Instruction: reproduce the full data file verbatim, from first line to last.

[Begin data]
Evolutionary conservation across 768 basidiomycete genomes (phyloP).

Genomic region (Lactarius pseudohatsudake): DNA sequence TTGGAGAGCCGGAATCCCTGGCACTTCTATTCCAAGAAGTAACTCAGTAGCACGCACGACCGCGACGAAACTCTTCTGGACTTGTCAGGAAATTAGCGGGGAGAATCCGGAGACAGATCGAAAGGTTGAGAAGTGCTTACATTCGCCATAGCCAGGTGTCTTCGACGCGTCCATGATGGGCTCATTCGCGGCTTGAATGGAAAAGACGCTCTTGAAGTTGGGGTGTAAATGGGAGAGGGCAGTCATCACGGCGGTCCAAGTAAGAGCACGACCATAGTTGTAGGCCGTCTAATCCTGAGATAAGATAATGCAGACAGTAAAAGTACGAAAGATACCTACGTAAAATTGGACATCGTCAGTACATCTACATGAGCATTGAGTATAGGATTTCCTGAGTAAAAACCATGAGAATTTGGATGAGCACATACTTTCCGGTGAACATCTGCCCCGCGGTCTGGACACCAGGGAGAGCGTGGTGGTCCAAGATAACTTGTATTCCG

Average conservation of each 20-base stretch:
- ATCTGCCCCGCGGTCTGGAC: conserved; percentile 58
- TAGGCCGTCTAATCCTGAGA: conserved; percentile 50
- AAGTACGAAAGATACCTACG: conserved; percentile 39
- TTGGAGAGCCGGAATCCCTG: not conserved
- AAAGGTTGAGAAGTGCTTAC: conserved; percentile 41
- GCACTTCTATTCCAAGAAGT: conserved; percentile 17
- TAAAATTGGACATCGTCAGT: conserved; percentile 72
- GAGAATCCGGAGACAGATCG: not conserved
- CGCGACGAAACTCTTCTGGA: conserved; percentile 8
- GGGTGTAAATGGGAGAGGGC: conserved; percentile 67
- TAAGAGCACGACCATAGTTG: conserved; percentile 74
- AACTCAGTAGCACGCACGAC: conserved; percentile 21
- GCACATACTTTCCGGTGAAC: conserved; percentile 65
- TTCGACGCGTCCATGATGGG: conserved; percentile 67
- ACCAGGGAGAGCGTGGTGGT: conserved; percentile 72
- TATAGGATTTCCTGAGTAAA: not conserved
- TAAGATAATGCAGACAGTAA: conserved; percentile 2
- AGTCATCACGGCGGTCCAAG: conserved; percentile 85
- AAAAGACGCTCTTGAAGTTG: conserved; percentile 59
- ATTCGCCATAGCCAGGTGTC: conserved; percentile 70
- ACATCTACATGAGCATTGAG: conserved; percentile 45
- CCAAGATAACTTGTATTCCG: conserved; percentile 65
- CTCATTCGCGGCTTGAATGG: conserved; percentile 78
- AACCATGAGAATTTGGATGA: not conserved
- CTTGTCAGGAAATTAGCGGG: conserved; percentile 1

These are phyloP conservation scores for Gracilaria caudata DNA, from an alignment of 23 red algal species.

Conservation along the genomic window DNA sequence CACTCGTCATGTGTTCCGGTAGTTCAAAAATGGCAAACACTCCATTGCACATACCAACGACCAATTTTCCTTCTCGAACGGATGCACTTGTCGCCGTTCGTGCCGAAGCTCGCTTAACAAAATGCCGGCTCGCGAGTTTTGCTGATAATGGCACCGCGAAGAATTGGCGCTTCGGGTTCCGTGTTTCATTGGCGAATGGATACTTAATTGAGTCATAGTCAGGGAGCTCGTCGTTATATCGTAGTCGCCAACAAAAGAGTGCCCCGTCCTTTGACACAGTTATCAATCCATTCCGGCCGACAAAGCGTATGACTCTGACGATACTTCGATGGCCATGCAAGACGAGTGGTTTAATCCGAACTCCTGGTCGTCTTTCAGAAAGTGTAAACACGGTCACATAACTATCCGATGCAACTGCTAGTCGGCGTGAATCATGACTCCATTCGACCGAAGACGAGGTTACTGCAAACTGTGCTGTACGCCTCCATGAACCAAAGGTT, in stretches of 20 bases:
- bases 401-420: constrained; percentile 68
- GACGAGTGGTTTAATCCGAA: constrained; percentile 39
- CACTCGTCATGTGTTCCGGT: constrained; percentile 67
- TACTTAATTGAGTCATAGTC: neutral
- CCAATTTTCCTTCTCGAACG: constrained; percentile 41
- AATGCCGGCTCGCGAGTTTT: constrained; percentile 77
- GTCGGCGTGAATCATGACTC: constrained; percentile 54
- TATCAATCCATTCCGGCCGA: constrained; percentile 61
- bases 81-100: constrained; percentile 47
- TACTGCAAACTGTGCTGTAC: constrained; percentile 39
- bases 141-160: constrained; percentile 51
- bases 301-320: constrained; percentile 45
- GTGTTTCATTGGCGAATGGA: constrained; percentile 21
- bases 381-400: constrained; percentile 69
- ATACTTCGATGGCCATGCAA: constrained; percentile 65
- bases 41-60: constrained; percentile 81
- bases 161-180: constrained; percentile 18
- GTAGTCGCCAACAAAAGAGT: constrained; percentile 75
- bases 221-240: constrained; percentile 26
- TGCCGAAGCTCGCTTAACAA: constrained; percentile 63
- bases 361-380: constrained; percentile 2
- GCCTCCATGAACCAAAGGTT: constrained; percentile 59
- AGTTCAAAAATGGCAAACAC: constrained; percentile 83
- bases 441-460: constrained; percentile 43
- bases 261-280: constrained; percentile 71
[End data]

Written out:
Evolutionary conservation across 768 basidiomycete genomes (phyloP).

Genomic region (Lactarius pseudohatsudake): DNA sequence TTGGAGAGCCGGAATCCCTGGCACTTCTATTCCAAGAAGTAACTCAGTAGCACGCACGACCGCGACGAAACTCTTCTGGACTTGTCAGGAAATTAGCGGGGAGAATCCGGAGACAGATCGAAAGGTTGAGAAGTGCTTACATTCGCCATAGCCAGGTGTCTTCGACGCGTCCATGATGGGCTCATTCGCGGCTTGAATGGAAAAGACGCTCTTGAAGTTGGGGTGTAAATGGGAGAGGGCAGTCATCACGGCGGTCCAAGTAAGAGCACGACCATAGTTGTAGGCCGTCTAATCCTGAGATAAGATAATGCAGACAGTAAAAGTACGAAAGATACCTACGTAAAATTGGACATCGTCAGTACATCTACATGAGCATTGAGTATAGGATTTCCTGAGTAAAAACCATGAGAATTTGGATGAGCACATACTTTCCGGTGAACATCTGCCCCGCGGTCTGGACACCAGGGAGAGCGTGGTGGTCCAAGATAACTTGTATTCCG

Average conservation of each 20-base stretch:
- ATCTGCCCCGCGGTCTGGAC: conserved; percentile 58
- TAGGCCGTCTAATCCTGAGA: conserved; percentile 50
- AAGTACGAAAGATACCTACG: conserved; percentile 39
- TTGGAGAGCCGGAATCCCTG: not conserved
- AAAGGTTGAGAAGTGCTTAC: conserved; percentile 41
- GCACTTCTATTCCAAGAAGT: conserved; percentile 17
- TAAAATTGGACATCGTCAGT: conserved; percentile 72
- GAGAATCCGGAGACAGATCG: not conserved
- CGCGACGAAACTCTTCTGGA: conserved; percentile 8
- GGGTGTAAATGGGAGAGGGC: conserved; percentile 67
- TAAGAGCACGACCATAGTTG: conserved; percentile 74
- AACTCAGTAGCACGCACGAC: conserved; percentile 21
- GCACATACTTTCCGGTGAAC: conserved; percentile 65
- TTCGACGCGTCCATGATGGG: conserved; percentile 67
- ACCAGGGAGAGCGTGGTGGT: conserved; percentile 72
- TATAGGATTTCCTGAGTAAA: not conserved
- TAAGATAATGCAGACAGTAA: conserved; percentile 2
- AGTCATCACGGCGGTCCAAG: conserved; percentile 85
- AAAAGACGCTCTTGAAGTTG: conserved; percentile 59
- ATTCGCCATAGCCAGGTGTC: conserved; percentile 70
- ACATCTACATGAGCATTGAG: conserved; percentile 45
- CCAAGATAACTTGTATTCCG: conserved; percentile 65
- CTCATTCGCGGCTTGAATGG: conserved; percentile 78
- AACCATGAGAATTTGGATGA: not conserved
- CTTGTCAGGAAATTAGCGGG: conserved; percentile 1

These are phyloP conservation scores for Gracilaria caudata DNA, from an alignment of 23 red algal species.

Conservation along the genomic window DNA sequence CACTCGTCATGTGTTCCGGTAGTTCAAAAATGGCAAACACTCCATTGCACATACCAACGACCAATTTTCCTTCTCGAACGGATGCACTTGTCGCCGTTCGTGCCGAAGCTCGCTTAACAAAATGCCGGCTCGCGAGTTTTGCTGATAATGGCACCGCGAAGAATTGGCGCTTCGGGTTCCGTGTTTCATTGGCGAATGGATACTTAATTGAGTCATAGTCAGGGAGCTCGTCGTTATATCGTAGTCGCCAACAAAAGAGTGCCCCGTCCTTTGACACAGTTATCAATCCATTCCGGCCGACAAAGCGTATGACTCTGACGATACTTCGATGGCCATGCAAGACGAGTGGTTTAATCCGAACTCCTGGTCGTCTTTCAGAAAGTGTAAACACGGTCACATAACTATCCGATGCAACTGCTAGTCGGCGTGAATCATGACTCCATTCGACCGAAGACGAGGTTACTGCAAACTGTGCTGTACGCCTCCATGAACCAAAGGTT, in stretches of 20 bases:
- bases 401-420: constrained; percentile 68
- GACGAGTGGTTTAATCCGAA: constrained; percentile 39
- CACTCGTCATGTGTTCCGGT: constrained; percentile 67
- TACTTAATTGAGTCATAGTC: neutral
- CCAATTTTCCTTCTCGAACG: constrained; percentile 41
- AATGCCGGCTCGCGAGTTTT: constrained; percentile 77
- GTCGGCGTGAATCATGACTC: constrained; percentile 54
- TATCAATCCATTCCGGCCGA: constrained; percentile 61
- bases 81-100: constrained; percentile 47
- TACTGCAAACTGTGCTGTAC: constrained; percentile 39
- bases 141-160: constrained; percentile 51
- bases 301-320: constrained; percentile 45
- GTGTTTCATTGGCGAATGGA: constrained; percentile 21
- bases 381-400: constrained; percentile 69
- ATACTTCGATGGCCATGCAA: constrained; percentile 65
- bases 41-60: constrained; percentile 81
- bases 161-180: constrained; percentile 18
- GTAGTCGCCAACAAAAGAGT: constrained; percentile 75
- bases 221-240: constrained; percentile 26
- TGCCGAAGCTCGCTTAACAA: constrained; percentile 63
- bases 361-380: constrained; percentile 2
- GCCTCCATGAACCAAAGGTT: constrained; percentile 59
- AGTTCAAAAATGGCAAACAC: constrained; percentile 83
- bases 441-460: constrained; percentile 43
- bases 261-280: constrained; percentile 71